Posted on by: acid stag

The Vines: Wicked Nature [Album Review]

Words by Alex Milne.

Wicked Nature is the sixth album from Sydney’s angry teenage rock legends The Vines. This project is a two-part/22-track endeavor that incorporates new sounds and flavours with all the classic elements of The Vines from back in the day of Highly Evolved. But be warned listener, Wicked Nature is not an album that will conform to your usual expectations of music. This project is the product of jamming, brainstorming and genuine creativity. It has a melting pot of influences, with the emotion of Oasis, the heaviness of Metallica and the short punchy tracks of the Ramones. This album takes us back to the basics of rock ‘n’ roll and the end result is punchy and diverse.

There are two distinct sounds to be gleaned from this album; angry, fast paced, garage rock or pulled back, introspective anthems. The first part of Wicked Nature is my favourite, as it retains a neat balance of the two.

‘Metal Zone’ is the opening track and sets the pace with lazy guitar melodies that build up to some heavy rock. It is emotional, pulsating and raw. ‘Ladybug’ is smoother and takes it down a notch. The breakdown of the verse creates a stark contrast to the heaviness of the chorus. The lyrics are powerful; ‘stuck in a maze when you’re alone’ paints a vivid picture.

‘Green Utopia,’ ‘Anything You Say,’ ‘Out The Loop,’ ‘Rave It’ and the title track ‘Wicked Nature’ all sound a little bit the same, and don’t have anything much new to offer to the first half of the album. In such a long album of short songs, it feels as if some of these ideas could be incorporated together to create something shorter, neater and more succinct.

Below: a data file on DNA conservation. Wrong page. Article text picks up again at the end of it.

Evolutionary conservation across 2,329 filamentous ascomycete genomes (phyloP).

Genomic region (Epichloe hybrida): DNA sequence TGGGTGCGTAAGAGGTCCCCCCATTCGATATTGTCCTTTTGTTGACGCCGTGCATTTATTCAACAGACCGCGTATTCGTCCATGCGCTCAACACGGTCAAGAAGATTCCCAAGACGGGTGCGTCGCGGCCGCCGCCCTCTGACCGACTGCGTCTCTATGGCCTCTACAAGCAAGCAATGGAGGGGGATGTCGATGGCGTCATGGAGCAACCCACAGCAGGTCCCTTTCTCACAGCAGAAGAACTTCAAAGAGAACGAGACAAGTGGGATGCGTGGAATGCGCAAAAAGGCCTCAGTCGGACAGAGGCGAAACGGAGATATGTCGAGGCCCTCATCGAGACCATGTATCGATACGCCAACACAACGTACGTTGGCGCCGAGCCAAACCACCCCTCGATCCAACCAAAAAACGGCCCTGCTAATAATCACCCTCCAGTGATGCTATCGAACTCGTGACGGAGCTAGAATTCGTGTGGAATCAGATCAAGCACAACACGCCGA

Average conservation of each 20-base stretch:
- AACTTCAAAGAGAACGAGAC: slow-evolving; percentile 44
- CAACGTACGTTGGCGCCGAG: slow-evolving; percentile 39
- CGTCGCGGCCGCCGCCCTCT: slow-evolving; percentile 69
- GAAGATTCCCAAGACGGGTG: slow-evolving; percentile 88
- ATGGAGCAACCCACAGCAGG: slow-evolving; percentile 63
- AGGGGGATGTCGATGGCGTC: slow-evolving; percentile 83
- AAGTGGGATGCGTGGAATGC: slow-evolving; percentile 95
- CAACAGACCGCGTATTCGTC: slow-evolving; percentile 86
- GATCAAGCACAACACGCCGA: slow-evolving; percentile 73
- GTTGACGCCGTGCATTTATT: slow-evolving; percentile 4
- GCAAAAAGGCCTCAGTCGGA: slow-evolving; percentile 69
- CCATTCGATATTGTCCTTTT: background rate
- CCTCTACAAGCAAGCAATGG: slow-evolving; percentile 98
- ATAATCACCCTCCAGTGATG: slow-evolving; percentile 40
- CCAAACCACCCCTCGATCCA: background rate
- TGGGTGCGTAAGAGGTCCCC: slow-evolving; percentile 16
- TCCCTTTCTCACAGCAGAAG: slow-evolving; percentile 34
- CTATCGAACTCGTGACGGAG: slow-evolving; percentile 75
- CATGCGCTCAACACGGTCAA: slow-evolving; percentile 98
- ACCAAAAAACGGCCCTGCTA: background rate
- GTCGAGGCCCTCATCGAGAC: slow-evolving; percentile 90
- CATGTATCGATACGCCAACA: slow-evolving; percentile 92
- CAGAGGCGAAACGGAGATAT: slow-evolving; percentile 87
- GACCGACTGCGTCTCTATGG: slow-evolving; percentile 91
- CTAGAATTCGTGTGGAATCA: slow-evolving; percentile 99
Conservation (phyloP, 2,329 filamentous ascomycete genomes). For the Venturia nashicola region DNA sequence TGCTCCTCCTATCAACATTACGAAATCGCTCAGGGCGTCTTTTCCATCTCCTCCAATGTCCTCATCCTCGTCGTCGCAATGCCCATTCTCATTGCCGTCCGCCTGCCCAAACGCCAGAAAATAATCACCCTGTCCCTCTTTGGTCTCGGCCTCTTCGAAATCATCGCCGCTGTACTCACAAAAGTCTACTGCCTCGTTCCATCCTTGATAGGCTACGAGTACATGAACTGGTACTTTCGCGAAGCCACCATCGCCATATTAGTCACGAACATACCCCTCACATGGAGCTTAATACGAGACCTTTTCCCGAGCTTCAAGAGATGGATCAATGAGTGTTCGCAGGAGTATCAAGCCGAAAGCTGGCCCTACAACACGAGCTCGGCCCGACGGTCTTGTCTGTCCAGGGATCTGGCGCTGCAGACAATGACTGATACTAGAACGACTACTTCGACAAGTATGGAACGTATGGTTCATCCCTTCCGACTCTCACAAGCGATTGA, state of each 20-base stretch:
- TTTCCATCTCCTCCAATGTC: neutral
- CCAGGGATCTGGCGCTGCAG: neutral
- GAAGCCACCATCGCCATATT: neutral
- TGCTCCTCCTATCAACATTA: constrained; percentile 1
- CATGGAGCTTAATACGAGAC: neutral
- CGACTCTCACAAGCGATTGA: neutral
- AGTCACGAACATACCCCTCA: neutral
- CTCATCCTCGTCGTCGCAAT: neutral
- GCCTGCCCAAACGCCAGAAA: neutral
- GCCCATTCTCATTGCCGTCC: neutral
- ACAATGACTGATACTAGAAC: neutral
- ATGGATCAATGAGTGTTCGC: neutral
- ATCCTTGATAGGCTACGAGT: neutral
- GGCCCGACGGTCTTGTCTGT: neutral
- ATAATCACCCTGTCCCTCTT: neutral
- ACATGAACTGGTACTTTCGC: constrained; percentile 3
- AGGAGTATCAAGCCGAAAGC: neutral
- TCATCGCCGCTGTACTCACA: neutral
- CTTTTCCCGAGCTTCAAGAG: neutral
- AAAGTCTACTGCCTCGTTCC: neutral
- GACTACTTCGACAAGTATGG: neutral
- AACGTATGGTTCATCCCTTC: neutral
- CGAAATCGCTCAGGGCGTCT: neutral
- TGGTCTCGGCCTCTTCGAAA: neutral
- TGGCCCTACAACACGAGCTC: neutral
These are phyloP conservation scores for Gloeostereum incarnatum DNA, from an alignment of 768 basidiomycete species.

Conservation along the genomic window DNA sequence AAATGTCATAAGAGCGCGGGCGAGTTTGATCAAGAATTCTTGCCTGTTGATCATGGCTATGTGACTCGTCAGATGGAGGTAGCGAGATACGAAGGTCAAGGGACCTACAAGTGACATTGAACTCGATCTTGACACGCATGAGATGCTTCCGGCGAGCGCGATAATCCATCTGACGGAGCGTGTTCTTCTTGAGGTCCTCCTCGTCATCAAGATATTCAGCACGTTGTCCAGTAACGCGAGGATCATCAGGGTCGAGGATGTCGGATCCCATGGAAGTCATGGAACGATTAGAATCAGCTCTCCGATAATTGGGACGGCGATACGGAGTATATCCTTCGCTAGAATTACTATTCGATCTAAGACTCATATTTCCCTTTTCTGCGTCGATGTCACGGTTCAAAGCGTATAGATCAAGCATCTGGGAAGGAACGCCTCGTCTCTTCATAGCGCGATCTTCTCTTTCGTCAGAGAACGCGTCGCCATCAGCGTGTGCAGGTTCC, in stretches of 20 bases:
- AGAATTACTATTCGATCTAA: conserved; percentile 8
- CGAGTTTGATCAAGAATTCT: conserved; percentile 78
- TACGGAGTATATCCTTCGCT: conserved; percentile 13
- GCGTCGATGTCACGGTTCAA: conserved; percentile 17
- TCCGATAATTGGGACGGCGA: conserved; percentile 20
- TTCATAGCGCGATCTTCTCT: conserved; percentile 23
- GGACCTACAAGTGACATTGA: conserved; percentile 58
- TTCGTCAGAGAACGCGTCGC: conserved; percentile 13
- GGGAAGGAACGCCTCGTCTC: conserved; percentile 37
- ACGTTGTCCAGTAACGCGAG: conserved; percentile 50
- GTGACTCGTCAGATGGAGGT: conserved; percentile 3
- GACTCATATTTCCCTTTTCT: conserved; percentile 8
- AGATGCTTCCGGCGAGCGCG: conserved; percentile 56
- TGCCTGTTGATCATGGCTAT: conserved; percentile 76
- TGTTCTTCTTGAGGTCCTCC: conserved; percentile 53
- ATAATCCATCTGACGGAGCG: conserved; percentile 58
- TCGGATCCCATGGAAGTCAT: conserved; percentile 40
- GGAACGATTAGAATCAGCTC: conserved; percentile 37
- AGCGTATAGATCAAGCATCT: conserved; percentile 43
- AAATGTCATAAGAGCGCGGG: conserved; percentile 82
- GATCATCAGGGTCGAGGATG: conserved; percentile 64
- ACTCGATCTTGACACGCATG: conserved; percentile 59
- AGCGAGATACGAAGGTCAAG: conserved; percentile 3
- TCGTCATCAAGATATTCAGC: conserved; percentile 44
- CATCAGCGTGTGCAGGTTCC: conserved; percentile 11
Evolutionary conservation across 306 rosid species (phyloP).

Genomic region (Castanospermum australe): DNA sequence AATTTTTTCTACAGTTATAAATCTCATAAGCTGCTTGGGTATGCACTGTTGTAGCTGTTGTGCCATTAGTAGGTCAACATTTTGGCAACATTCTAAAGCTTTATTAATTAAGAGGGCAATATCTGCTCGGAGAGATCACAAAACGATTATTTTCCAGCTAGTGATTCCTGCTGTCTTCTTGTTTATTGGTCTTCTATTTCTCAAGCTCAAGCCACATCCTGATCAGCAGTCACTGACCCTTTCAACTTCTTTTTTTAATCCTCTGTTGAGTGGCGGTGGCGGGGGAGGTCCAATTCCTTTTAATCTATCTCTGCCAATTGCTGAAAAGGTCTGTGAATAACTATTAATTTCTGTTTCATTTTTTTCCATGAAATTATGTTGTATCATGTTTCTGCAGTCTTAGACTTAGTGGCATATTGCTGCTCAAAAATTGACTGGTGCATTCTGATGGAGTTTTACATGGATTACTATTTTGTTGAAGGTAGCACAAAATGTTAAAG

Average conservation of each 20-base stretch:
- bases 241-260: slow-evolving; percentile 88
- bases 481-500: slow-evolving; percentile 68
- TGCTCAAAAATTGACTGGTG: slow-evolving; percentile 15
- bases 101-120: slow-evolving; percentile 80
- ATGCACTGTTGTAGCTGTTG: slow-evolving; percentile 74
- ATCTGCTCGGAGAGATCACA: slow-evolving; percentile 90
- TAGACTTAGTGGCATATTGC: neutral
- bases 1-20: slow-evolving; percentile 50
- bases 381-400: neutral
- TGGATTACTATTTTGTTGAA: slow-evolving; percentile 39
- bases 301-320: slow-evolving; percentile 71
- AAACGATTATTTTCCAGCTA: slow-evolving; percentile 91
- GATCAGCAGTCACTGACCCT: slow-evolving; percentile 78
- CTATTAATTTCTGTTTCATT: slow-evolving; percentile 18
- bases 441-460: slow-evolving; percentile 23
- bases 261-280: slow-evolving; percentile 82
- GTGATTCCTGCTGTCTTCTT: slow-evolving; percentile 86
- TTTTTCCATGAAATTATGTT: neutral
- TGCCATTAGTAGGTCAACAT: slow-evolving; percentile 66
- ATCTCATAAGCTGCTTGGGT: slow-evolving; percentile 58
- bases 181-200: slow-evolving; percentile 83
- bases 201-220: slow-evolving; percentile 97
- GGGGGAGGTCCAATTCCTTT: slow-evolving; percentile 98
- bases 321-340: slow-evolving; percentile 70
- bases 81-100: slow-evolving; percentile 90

‘Killing The Planet’ is my favourite song on this album. It packs a punch both musically and artistically. The lyrics “ignorant bliss to the world we’re denying” / “people the curse ‘cos we keep multiplying” are ideologically powerful. This song demonstrates that The Vines are socially conscious artists with a powerful message and use their music to promote positive ideas. This is a great piece of work that brings meaning and depth to The Vines; an aspect of their musicality that ensures their longevity.

‘Venus Fly Trap,’ ‘Good Enough’ and ‘Into The Fire’ are soulful, and melancholy. They are starkly contrasting to the angrier songs of the album and use harmonies, echoing effects and orchestral instrumentals to build up to an emotive climax. These songs provide much needed breaks from an otherwise lengthy and intense collection.

After 10 strong tracks, part two feels as if it deliver a bit more of the same, with the exception of ‘Truth’ and ‘Slightly Alien’ that are more pulled back and languid, sounding different again to the usual formula of The Vines. ‘Funny Thing’ is a bit more of a feel good song that was good to end on, but would have been ten times better if it had been a bit longer.

Overall Wicked Nature is unique in its structure and composition. The Vines have delivered a variety of tunes that are emotional and insightful, simple rock in an otherwise overproduced, electronically dominated music industry. It is this raw quality that makes The Vines so prolific and unique.

Rating: ★★★

Wicked Nature is available now from iTunes. | |

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